How can I go about getting my work published while also having an impact on my readers and getting the best bang for my buck? That’s a difficult question no matter how you think about it. Throughout time, it has been difficult to gain traction within the literary world, especially in a day and age where technology has taken quite a few of the spots on the metaphorical shelf that books once held. In a new era of gradually diversifying forms of expression in the world of publishing, an interesting and developing addition to individualism and self-reliance is the introduction of self-publishing that follows the avoidance of large publishing houses such as HarperCollins and Penguin Random House LLC. After all, who really wants their manuscript chilling in someone’s inbox for who knows how long just to be given an “ok” or a “nope” based upon the minute-long skim of a proofreader with a TBR pile a mile high? Of course, as in most cases, there are pros and cons to either side.
If you want to be sure that your work is going to get out there being circulated in a timely fashion, it may seem that self or ‘indie’ publishing is the way to go. By deciding to indie publish your book, you own all of the rights and the royalties that would otherwise belong directly to the publishing house, and you would have little say over the whole thing. The downside to this, however, is the fact that owning all of the rights means that you have all of the control. This can be a good thing, but with all of the responsibility, there must exist somewhere along the line a source of money for the material aspects of publishing and distributing a book, which can be its own Everest unless you have a background in advertising or marketing. If you happen to have a disposable income or some other source of money that can keep you afloat while trying to get your book to take off, then you’re in luck. If you don’t, because I’m sure a lot of us aren’t in that boat at this point in our lives, there are always ways that you can try to get crowdfunding/a Kickstarter drive or other sources of revenue if you get really into the networking scene. In other words, if there’s a story that you have to tell, then it will always be worth working hard to share it with the world.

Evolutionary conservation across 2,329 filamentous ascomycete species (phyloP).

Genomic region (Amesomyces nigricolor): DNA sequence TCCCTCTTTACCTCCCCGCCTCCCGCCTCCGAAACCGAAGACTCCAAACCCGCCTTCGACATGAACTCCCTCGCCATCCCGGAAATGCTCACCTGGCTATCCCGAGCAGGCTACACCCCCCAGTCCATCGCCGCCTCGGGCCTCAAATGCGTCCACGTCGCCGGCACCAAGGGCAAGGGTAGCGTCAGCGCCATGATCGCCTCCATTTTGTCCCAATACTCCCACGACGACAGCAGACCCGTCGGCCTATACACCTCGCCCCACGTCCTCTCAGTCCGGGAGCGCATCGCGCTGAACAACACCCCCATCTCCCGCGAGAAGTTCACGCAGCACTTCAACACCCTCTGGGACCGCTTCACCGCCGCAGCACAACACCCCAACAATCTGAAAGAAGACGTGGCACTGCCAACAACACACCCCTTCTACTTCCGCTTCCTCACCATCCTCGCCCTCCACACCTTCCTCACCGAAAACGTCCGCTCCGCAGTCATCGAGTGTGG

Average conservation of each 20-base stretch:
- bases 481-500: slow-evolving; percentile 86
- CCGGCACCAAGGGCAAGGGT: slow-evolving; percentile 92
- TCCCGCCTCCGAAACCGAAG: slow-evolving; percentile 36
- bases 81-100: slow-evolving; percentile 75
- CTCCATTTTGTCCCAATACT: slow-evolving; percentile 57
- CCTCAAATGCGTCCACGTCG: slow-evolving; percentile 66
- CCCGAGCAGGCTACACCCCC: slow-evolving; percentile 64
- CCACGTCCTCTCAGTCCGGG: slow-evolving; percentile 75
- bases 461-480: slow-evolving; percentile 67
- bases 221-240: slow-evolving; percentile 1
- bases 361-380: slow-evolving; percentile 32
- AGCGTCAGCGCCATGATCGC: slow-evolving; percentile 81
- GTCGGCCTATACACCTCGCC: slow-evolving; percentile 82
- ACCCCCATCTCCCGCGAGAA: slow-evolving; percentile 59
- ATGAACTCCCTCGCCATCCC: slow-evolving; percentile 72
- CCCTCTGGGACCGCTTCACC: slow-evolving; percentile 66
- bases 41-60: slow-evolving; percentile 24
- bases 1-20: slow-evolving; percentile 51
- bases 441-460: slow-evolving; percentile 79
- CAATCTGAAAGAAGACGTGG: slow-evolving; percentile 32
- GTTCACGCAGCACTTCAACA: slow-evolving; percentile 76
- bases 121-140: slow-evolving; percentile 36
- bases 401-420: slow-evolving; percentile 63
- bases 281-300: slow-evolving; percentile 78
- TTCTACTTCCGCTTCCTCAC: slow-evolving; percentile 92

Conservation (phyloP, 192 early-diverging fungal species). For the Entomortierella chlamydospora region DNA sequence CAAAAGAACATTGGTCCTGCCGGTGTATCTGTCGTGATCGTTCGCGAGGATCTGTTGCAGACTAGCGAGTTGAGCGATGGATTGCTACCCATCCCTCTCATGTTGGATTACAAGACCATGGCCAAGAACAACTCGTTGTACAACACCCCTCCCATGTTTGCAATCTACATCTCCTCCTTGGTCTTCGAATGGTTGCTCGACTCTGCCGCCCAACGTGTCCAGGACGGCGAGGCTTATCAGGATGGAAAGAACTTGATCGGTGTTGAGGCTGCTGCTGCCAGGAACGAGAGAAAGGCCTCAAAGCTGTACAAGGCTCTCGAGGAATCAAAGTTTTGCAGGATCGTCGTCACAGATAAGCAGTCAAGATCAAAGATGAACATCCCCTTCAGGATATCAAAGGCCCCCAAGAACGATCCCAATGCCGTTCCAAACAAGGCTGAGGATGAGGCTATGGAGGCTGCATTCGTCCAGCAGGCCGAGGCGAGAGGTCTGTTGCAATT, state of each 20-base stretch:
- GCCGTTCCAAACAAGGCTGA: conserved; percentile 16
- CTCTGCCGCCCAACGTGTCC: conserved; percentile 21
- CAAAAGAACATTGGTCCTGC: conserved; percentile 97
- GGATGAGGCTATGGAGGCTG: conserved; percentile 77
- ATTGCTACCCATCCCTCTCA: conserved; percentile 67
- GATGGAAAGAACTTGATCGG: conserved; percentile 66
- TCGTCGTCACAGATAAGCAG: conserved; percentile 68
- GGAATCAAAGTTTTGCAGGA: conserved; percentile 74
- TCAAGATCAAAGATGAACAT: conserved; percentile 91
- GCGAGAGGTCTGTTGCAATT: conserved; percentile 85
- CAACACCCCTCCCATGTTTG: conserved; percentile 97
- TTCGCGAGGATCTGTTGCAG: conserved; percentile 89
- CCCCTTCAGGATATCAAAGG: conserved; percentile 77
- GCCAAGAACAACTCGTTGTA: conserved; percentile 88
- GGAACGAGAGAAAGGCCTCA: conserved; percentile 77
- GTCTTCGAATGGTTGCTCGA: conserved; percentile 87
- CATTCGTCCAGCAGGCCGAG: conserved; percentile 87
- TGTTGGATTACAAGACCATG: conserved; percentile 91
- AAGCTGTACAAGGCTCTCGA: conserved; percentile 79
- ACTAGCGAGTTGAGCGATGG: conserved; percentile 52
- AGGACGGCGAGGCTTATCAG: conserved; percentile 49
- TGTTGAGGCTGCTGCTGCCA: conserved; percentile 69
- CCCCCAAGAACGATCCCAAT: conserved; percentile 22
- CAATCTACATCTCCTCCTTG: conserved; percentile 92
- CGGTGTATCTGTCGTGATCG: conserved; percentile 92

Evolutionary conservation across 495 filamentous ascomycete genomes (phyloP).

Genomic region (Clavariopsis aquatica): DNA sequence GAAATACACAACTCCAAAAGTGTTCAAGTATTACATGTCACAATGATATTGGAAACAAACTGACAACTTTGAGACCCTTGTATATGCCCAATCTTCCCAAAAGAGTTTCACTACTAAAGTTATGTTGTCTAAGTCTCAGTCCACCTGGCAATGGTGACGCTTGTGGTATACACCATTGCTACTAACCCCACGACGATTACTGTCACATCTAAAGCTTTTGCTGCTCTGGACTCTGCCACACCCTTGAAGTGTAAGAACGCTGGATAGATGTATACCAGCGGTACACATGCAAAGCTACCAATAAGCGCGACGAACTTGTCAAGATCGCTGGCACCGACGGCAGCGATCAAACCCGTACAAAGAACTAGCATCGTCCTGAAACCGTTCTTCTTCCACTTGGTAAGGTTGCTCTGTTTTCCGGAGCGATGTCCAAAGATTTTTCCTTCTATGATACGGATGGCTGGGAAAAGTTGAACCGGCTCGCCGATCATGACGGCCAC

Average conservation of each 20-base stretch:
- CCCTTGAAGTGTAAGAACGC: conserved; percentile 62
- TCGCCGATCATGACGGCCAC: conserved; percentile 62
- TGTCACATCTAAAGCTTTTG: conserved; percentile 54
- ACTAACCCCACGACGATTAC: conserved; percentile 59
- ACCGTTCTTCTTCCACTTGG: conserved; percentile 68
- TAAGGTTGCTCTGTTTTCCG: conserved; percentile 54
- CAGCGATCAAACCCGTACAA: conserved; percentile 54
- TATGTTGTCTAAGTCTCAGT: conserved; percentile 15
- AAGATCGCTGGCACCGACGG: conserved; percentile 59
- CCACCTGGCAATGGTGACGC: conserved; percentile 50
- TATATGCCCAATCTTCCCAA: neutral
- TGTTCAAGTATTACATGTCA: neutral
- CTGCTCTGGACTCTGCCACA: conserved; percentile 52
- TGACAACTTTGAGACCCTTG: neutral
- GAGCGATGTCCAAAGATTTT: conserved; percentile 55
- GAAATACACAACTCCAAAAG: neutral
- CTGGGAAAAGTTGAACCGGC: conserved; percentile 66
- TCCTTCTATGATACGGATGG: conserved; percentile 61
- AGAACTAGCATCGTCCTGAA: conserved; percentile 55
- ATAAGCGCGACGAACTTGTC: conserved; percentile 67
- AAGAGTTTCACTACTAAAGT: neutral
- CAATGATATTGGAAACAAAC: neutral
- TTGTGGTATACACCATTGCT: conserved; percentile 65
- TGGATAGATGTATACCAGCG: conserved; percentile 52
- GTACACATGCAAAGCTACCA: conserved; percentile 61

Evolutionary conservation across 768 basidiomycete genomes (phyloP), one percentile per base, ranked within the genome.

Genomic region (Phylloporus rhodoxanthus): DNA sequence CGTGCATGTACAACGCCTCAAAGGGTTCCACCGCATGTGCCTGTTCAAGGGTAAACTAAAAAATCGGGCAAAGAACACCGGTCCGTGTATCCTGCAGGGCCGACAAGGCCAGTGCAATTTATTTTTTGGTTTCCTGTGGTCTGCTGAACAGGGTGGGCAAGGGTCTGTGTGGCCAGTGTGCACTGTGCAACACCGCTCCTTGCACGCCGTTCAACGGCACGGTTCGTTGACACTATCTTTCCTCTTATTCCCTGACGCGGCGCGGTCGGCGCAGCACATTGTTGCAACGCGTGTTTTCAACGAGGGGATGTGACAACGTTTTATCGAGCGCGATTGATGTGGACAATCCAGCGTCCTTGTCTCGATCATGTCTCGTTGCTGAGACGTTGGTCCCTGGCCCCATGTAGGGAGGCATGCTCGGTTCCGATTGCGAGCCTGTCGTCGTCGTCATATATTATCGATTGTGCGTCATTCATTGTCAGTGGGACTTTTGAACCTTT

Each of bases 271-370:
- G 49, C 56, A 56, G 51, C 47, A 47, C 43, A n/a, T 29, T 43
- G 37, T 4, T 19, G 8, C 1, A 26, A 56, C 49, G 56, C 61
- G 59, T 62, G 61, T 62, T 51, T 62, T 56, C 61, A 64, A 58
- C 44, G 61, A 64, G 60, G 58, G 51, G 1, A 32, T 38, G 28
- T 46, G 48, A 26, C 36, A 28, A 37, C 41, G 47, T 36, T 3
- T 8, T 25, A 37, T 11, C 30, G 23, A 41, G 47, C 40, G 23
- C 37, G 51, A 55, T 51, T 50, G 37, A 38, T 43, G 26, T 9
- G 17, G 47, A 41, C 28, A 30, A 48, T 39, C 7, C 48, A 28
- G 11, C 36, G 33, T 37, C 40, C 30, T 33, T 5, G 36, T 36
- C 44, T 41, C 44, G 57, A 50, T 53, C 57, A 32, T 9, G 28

A lot of the time, though fame and notoriety can blossom quickly under the help of an agent and the traditional publishing route, it can take away from the creative aspect of forging your own work exactly the way that you envisioned it in the fire of your mind. There is something to be said about being able to tell the story of your journey of making your idea transform from your imagination to a real life, tangible object that you can hold in your hands. If you’re looking to make an impact and you’re willing to put in the blood, sweat, and tears that comes with formulating, writing, creating, marketing, and circulating your art, then researching the world of self-publishing may be the way to go.
If you want more information/a personal story of two women who have chosen to indie publish multiple books, check out our interview with writer Susan Schaefer Bernardo and illustrator Courtenay Fletcher!
PRR Writer, Machaela Raney